Reading Through the Lense of the Political: Contemporary Art in Pakistan

What does it mean to be political in Pakistan in the current times? How is political urgency or political consciousness intertwined with culture in our space as opposed to any other space or country? I think it is important to look at the historical facts that have shaped Pakistani society in the last decade, to understand why artists are inevitably drawn to comment on the state of civil unrest, the impact of a suicide bomb or water riots. At the same time it is necessary to keep in mind that the world of art exists on a parallel ground or hemisphere to the realm of politics, that art is a visual language and, as such, it is a mediation of personal and visual dilemmas on more formal terms.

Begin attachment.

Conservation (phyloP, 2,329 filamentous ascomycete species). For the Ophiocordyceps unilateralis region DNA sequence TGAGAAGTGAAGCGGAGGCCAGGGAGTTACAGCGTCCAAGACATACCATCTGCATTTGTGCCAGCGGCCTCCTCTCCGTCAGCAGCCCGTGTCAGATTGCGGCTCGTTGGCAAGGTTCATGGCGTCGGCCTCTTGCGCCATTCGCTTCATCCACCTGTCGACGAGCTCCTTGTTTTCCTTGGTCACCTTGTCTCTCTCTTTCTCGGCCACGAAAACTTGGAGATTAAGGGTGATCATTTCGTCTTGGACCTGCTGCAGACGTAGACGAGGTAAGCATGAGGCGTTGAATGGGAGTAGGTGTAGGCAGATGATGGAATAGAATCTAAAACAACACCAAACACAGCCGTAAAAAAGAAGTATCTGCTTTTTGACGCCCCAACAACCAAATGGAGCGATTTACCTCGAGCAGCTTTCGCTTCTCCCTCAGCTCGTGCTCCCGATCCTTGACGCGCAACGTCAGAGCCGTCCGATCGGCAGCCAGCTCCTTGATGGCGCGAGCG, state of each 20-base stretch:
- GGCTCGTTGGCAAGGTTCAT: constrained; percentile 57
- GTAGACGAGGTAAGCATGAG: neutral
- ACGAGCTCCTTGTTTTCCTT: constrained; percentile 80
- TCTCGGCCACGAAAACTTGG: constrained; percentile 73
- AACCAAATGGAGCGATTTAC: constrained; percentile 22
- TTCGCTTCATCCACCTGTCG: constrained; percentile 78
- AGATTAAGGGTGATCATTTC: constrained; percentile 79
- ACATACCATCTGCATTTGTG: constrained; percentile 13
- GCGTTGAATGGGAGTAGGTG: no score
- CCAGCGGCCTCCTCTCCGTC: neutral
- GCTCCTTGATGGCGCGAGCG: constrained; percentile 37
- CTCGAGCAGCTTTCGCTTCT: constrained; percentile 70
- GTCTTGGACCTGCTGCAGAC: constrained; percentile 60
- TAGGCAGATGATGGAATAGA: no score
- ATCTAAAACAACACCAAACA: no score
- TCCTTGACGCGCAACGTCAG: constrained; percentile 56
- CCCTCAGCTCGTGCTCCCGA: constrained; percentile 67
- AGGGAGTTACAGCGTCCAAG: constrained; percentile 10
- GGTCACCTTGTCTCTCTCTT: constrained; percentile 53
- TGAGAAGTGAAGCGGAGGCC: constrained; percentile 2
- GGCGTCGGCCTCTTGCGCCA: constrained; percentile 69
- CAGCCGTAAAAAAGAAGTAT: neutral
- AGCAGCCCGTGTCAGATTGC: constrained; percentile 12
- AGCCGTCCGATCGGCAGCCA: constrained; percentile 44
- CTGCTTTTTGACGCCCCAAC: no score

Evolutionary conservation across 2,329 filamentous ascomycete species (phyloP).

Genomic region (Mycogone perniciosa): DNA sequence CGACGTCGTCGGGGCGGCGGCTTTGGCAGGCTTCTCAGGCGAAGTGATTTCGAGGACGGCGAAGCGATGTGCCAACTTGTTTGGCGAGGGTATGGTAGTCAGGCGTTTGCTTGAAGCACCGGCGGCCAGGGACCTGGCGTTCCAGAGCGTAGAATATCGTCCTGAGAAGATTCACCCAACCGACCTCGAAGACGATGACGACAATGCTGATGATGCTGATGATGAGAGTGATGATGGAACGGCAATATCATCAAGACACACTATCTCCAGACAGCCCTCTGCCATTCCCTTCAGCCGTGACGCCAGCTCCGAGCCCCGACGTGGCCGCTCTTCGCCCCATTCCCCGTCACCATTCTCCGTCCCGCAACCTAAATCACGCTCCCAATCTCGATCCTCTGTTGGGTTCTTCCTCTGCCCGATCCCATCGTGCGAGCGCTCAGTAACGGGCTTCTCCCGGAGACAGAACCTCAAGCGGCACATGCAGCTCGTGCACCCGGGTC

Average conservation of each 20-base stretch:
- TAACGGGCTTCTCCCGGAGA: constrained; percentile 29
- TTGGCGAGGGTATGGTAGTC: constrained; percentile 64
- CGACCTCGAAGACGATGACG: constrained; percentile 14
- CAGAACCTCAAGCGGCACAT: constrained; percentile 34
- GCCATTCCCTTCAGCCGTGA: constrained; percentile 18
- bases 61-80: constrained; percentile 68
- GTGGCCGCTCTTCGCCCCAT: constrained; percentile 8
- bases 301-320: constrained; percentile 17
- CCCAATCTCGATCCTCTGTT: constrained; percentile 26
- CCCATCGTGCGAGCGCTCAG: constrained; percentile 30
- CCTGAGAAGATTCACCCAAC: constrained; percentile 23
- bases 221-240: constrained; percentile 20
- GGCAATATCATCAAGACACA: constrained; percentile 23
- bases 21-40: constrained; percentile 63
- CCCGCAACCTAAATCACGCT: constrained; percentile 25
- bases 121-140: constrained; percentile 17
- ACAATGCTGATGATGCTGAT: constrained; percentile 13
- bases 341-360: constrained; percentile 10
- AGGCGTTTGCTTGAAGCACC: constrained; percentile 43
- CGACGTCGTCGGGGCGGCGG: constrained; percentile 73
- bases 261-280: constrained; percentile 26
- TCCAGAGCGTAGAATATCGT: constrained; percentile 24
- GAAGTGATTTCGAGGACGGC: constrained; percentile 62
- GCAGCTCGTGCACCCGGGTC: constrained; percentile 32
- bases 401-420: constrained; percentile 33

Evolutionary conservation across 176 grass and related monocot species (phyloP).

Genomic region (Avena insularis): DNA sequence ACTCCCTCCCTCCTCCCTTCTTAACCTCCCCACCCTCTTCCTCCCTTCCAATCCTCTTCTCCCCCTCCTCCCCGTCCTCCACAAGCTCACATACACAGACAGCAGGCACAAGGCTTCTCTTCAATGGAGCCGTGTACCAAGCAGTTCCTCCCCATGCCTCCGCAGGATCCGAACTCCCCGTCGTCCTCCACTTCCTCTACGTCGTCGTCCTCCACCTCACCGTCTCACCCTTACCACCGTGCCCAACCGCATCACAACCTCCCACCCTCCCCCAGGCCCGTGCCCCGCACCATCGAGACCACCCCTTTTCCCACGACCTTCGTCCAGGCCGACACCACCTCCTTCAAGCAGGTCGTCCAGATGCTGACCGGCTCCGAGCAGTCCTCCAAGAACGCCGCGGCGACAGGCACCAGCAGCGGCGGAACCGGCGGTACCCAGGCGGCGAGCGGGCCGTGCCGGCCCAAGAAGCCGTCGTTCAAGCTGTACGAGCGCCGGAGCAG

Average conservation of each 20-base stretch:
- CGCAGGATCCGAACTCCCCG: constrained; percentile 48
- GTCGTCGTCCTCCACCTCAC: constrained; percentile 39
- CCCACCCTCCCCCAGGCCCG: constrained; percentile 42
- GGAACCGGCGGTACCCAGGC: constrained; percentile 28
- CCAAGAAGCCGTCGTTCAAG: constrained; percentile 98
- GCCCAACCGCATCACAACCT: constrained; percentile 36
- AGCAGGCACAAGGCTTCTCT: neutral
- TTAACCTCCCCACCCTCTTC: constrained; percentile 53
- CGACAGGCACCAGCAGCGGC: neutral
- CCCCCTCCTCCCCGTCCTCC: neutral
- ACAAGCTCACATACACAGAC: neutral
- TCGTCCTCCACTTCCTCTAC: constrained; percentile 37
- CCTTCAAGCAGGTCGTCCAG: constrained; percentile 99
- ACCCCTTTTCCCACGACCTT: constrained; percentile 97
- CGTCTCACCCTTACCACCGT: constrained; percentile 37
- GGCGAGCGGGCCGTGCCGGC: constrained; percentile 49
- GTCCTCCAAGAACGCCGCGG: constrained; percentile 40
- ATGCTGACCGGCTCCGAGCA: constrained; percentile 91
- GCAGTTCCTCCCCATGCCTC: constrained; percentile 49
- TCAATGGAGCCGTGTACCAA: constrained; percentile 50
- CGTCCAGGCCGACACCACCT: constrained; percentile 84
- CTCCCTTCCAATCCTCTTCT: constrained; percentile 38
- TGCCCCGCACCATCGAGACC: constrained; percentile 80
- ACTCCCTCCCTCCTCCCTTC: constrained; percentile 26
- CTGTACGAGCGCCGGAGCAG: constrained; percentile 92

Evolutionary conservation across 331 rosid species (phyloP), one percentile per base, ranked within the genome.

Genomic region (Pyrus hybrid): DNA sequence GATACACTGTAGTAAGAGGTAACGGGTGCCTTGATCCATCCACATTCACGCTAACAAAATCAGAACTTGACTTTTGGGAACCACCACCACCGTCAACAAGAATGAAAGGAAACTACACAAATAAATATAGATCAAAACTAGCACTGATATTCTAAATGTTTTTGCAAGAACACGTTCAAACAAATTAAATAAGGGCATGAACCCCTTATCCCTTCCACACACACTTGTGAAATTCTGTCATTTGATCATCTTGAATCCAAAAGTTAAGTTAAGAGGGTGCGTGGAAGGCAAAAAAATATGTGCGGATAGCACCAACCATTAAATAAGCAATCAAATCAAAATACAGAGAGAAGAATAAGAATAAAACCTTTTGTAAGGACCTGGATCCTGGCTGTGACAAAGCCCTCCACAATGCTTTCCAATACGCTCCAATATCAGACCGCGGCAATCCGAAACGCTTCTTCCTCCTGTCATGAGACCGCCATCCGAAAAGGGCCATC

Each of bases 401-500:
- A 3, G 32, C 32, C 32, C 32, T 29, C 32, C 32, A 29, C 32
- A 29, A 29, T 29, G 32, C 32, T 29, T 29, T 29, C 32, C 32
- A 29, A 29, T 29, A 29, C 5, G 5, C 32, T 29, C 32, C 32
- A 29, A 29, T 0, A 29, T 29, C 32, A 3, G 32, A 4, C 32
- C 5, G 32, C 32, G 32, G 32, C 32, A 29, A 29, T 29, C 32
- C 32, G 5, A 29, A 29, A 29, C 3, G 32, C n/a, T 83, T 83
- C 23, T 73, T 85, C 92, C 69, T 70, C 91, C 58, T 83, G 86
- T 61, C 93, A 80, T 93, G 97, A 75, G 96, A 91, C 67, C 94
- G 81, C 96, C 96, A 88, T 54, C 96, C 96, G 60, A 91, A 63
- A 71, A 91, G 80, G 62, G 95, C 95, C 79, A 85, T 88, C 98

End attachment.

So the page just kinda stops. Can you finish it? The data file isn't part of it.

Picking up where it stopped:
I feel the consumption of politics, as seen incessantly on Pakistani TV talk shows, and its actual impact on our daily lives is on the rise. In the case of the lawyers’ movement that began in March 2007, minute-by-minute television coverage has raised a collective consciousness of social and political injustice and has culminated in mobilizing vast numbers of people to demand the reinstatement of the Chief Justice and restore the Judiciary. Over this period of time the media played a significant role in the way that images reinforced and re-played the events that seemed to take on an histrionic symbolism. Reality was reconstructed in the form of a dramatic trial, experienced through the safety of television.

During this time, the Vasl workshop ‘13 Satellites II’ began in Lahore with young art students. A number of artists made performances on the street and in roadside cafés that highlighted their desire to interact with a public audience in the act of making art and address immediate political problems.